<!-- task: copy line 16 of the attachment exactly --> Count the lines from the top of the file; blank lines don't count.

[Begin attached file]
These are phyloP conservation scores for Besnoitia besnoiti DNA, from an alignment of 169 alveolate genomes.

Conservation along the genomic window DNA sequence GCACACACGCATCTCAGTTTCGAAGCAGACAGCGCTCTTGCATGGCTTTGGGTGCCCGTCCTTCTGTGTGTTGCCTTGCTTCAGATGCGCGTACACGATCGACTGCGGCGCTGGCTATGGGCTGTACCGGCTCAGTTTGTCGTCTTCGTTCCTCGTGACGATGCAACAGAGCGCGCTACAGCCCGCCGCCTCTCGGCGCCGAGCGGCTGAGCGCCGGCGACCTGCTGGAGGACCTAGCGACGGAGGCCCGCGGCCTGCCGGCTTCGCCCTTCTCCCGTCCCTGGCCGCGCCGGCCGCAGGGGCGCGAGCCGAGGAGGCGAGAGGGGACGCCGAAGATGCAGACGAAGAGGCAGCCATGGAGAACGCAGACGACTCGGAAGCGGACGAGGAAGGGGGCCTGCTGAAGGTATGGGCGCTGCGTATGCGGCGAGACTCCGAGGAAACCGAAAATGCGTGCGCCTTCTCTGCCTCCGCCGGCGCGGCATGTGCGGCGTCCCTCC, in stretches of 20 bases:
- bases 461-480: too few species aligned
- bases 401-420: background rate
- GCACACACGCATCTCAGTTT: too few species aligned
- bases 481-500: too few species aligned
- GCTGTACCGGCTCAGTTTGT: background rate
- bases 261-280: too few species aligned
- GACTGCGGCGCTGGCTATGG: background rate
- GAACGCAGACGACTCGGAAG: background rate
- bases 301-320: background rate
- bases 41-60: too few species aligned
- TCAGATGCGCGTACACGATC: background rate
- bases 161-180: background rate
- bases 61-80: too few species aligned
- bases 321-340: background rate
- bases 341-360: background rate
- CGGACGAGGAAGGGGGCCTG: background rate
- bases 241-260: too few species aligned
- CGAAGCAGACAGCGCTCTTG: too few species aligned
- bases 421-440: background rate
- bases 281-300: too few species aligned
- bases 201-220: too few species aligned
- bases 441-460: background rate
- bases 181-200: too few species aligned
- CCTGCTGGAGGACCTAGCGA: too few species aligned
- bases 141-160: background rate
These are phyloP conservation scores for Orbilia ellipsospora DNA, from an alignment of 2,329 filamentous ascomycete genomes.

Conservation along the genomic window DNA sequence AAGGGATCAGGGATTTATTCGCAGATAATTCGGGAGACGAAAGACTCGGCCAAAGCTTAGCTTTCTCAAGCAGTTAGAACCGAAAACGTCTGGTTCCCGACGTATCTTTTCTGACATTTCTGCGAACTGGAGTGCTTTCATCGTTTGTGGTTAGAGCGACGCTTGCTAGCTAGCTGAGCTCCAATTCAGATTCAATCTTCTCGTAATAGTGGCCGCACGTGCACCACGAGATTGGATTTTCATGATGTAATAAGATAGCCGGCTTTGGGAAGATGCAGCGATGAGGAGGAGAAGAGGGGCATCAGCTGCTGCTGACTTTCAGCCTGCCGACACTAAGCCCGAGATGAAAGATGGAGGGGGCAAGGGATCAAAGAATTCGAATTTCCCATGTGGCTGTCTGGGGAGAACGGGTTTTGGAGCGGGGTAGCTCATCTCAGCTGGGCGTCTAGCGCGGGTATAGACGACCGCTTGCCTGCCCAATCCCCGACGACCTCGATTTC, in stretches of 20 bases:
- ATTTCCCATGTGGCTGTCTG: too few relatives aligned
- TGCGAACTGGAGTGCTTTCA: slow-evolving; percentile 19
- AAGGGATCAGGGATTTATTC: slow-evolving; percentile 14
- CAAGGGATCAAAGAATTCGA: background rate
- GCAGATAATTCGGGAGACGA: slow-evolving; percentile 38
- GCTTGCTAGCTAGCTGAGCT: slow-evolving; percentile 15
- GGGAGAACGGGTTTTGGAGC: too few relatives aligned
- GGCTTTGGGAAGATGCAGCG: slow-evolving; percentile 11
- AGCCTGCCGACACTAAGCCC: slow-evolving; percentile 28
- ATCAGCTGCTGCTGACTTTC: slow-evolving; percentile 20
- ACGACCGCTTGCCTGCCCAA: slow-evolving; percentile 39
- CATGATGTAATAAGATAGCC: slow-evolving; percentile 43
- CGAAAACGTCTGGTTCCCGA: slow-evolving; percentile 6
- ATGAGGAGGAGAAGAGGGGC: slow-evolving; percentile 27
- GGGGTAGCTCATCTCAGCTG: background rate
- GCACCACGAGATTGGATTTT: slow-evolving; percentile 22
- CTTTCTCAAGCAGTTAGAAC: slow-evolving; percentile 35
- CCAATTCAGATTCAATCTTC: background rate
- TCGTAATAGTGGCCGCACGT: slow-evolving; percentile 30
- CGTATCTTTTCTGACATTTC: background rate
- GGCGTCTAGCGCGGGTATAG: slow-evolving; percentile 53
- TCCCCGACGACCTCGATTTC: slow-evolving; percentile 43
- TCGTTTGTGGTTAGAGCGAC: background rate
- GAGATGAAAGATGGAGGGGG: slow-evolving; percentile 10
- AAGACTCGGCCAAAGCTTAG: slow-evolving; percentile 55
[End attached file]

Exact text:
- bases 321-340: background rate